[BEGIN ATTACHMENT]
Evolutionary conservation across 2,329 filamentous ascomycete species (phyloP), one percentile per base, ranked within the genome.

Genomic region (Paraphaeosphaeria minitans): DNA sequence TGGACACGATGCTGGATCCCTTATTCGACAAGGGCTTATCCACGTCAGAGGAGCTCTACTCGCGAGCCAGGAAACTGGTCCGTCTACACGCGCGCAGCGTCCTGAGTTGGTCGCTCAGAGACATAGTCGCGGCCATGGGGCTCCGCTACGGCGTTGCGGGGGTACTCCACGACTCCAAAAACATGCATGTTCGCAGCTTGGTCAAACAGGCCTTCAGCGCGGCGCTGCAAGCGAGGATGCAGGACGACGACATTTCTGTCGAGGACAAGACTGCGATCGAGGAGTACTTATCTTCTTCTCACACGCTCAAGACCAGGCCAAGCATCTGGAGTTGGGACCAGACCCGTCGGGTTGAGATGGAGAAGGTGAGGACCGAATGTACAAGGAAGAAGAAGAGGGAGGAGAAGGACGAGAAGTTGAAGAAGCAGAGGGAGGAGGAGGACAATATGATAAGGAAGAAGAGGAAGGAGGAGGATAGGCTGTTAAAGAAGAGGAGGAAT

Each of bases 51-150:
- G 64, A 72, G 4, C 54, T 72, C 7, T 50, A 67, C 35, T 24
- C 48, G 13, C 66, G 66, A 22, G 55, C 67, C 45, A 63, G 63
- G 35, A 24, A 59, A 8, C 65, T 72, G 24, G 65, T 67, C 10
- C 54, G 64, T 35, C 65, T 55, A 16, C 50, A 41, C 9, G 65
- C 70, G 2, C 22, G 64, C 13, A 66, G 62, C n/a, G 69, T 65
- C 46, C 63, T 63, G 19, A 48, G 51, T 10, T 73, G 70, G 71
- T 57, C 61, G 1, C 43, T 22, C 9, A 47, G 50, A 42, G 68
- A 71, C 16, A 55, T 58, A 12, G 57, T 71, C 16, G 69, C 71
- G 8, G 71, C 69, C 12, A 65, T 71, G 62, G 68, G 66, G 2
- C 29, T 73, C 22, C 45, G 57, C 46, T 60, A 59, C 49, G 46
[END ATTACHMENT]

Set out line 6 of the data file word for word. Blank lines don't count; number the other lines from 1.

- G 35, A 24, A 59, A 8, C 65, T 72, G 24, G 65, T 67, C 10